Hearing how long it took to make a book of this caliber, how much time went into carefully picking each word of the poem, the precision at which the translation was made, is inspiring in a way. The entire reading was beautiful, and just seeing the smiles on everyone’s faces made attending so worth it. After now making books myself, small as they are, I know what it’s like to be able to hold something you helped to make, to watch your creation slowly come to life, to flip through the pages and be able to say “I did that”; I can only imagine the amount of joy both Daniel and Robin felt as they were able to hold their book for the first time.
My object, my accordion book, is considered a book due to the matter that it contains, and rather, what it appears to lack. Although the object is without a title, it does contain both a front and a back cover, and though the book doesn’t follow the natural codex of today, it does work to pass along the information it possesses. The ‘book’, in this case, is more of a distributor of knowledge than a simple story book, a collection of visuals and data that allow the reader to leave with a better understanding of the subject at hand. Similar to the accordion books that were “produced in many scripts and languages, … [where the information was] copied and memorized as a form of devotion by scribes across Asia,” my accordion book follows a similar idea, where the body matter would be of utmost importance (Borsuk 36-38). The content, then, in the object is key, for without the content the book would be without a purpose. To best pass along the information, based on the format, it “both [requires and rewards] sounding aloud” the text inside; with the accordion formatting, it’s much easier to share the information with others by reading it aloud than reflecting on the content as a whole (Borsuk 54). Though the accordion book isn’t a format that I would normally consider when speaking on the matter of a ‘book’, I have no doubt that the accordion book I created counts as such.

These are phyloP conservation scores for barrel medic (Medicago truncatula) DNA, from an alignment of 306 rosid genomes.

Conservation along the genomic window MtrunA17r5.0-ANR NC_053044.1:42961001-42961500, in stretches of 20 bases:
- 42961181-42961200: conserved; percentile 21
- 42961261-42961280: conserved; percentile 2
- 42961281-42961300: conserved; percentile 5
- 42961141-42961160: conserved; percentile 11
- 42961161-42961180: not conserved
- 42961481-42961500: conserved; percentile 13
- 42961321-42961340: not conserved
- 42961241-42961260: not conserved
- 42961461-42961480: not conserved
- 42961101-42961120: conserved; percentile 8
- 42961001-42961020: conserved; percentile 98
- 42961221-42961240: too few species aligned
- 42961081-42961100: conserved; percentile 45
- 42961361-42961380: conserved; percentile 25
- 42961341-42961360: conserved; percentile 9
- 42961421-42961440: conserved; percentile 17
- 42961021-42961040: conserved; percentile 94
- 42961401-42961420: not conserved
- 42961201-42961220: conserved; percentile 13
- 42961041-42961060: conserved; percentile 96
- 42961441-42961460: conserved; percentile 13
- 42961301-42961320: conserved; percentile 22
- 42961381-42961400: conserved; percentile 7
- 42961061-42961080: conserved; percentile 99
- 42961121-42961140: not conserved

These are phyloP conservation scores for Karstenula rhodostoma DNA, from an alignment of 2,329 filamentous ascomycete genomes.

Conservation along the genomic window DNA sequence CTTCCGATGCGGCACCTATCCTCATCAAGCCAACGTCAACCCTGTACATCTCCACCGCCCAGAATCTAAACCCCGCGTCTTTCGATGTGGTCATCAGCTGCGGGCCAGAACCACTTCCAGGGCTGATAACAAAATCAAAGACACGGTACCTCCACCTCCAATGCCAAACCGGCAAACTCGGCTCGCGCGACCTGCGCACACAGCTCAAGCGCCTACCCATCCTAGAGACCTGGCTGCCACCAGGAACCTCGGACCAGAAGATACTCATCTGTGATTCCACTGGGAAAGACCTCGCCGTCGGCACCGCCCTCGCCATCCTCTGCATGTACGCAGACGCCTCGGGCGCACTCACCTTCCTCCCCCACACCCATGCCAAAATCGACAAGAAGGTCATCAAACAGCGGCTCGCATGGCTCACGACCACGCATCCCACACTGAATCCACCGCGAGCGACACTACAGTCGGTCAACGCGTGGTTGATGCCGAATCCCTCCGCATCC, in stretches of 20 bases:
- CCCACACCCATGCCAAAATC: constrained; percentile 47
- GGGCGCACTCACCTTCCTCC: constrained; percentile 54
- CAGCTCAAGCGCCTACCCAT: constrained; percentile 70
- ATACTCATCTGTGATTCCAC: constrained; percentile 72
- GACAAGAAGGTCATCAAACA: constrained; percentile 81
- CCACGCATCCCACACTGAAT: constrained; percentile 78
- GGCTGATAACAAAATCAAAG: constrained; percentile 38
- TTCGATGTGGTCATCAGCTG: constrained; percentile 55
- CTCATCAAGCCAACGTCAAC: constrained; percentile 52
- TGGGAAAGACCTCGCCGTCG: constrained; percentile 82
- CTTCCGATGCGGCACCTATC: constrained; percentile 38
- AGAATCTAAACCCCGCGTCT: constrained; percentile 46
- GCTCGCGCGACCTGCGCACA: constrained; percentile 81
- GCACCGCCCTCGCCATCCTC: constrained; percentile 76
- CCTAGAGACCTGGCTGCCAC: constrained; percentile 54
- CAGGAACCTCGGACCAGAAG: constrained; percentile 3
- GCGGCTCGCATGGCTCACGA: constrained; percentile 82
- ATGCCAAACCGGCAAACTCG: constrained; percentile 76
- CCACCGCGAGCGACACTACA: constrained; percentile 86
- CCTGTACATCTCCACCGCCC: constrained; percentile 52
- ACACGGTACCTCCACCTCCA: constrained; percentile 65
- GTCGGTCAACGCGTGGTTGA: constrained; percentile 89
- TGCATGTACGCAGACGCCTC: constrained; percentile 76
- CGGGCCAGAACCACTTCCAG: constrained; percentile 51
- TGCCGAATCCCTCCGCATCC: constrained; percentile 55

When making my book, for some reason, I treated the creation of the object more like an art project rather than designing a new book; for that reason, my book doesn’t feel as ‘clean’ as it could’ve been. The materials used only aid in this sensation, since I used colored pencils, charcoal paper, book board, and felt as my main source of supplies. The interesting point, however, is that the materials I used easily reflect both the world that I’m experiencing and the materials that I have at my disposal; since I have an affinity for art, and I’m a studio art minor, naturally, I’m more inclined to turn a simple book-making project into one that’s a little more imaginative. There’s a plethora of art supplies in my dorm room, from sketchbooks, to markers, to colored pencils, and more, meaning that creating a book in this way was only a matter of time. Even in regard to the ideas that I came up with when designing my book were more art-inclined than others; my mind immediately looked at all of the ways in which I could craft the most aesthetically pleasing piece of art that would draw the appearance of a book, one that would pass along information of my choice while also using my creative abilities. Had art not been a part of my life, the accordion book that I crafted would have looked significantly different, and I have no doubt that the project would have employed totally different aspects of my life than the ones I chose to focus on.